10. I don't know about Bruce, but the guys in Jon Bon Jovi's band have been paid employees since day one.
  11. thorplaysbass

    thorplaysbass Guest

    Aug 16, 2011
    Nashville, TN
    What tycobb said. Don't let yourself get tangled in it if you don't even know exactly what the it is.

    Is it the band members or the management team that makes you feel more like a hired gun?

    From what I've been threw (which isn't much compared to most people here giving advice) the person that is supposed to be a producer sometimes ends up taking too much control. Ending up owning the band and having an ultimate say, that's not what a producer is supposed to do. At least not how I see it, they're supposed to be another member with an outside ear and know how that helps.
  12. Low_End_IIA_Vic

    Low_End_IIA_Vic Guest

    Mar 29, 2008
    New Jersey
    The lack of involvement is what's making me feel like a hired gun, at the time that I joined the band I was already working with another group but my priorities quickly changed when I was informed of how serious the group was on the verge of becoming.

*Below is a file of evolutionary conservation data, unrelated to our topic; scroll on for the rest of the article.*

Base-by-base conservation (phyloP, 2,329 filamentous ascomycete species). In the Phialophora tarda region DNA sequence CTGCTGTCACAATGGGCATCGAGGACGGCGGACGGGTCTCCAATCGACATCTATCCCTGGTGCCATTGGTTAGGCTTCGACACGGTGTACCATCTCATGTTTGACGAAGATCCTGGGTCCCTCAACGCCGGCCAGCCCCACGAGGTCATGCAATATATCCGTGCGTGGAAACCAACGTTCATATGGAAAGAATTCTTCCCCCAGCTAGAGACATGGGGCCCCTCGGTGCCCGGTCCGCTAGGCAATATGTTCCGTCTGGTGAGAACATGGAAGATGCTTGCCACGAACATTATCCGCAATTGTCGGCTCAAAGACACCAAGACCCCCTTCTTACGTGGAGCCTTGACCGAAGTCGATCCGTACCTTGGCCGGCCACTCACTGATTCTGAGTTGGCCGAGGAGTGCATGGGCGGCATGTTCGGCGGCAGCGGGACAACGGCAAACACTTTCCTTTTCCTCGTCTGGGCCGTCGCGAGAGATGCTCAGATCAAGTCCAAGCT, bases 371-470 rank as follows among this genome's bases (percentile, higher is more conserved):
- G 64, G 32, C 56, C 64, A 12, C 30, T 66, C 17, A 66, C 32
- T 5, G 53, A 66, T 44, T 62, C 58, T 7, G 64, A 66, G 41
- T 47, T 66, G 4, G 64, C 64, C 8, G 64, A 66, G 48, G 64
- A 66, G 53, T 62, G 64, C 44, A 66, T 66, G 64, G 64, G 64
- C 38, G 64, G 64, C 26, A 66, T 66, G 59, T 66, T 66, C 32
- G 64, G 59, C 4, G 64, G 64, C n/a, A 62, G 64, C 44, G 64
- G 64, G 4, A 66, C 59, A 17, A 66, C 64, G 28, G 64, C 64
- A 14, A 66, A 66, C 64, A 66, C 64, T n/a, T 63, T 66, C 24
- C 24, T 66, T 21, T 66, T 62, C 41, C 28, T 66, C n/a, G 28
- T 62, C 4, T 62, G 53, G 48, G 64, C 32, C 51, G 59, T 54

The pay is alright, everything is equal in all ways right now, and the gigs are all fun and positive experiences.

    There are things going on on the business end that I have to pry a bit to get but I seem to always get the information that I want.

    I already changed my whole rig to serve the sound of the band. I guess I should just ride the wave for now huh?
  13. Low_End_IIA_Vic

    Low_End_IIA_Vic Guest

    Mar 29, 2008
    New Jersey
    The management team, they're aloof with the drummer and I about things things so most of the information that we get comes from our guitarist and singer. We haven't committed to a producer as of yet but I don't think that will be a big problem when we do
  14. mellowinman

    mellowinman Free Man

    Oct 19, 2011
    I like a professional production. I once worked in a five star restaurant, and I was hurt by how cold everyone was to me. One day, one of the top waiters told me, "man, nobody wants to get attached to you; for all they know, you won't last the week." They saw people come and go.

    Bottom line: in a PRO production, you have to EARN some respect. Show up on time; play your best; be your best; and think of it as a stepping stone to something else; something called a CAREER.

    I think you're probably in a good situation, but don't let anyone walk on you, either.
  15. bluewine

    bluewine Inactive

    Sep 4, 2008
    Even Richie?

  16. kentiki


    May 14, 2008
    Even Richie. Last year 60 Minutes did a profile on Bon Jovi and Richie talked about the fact that they were all employees. He also said that it worked out better than he could have ever imagined.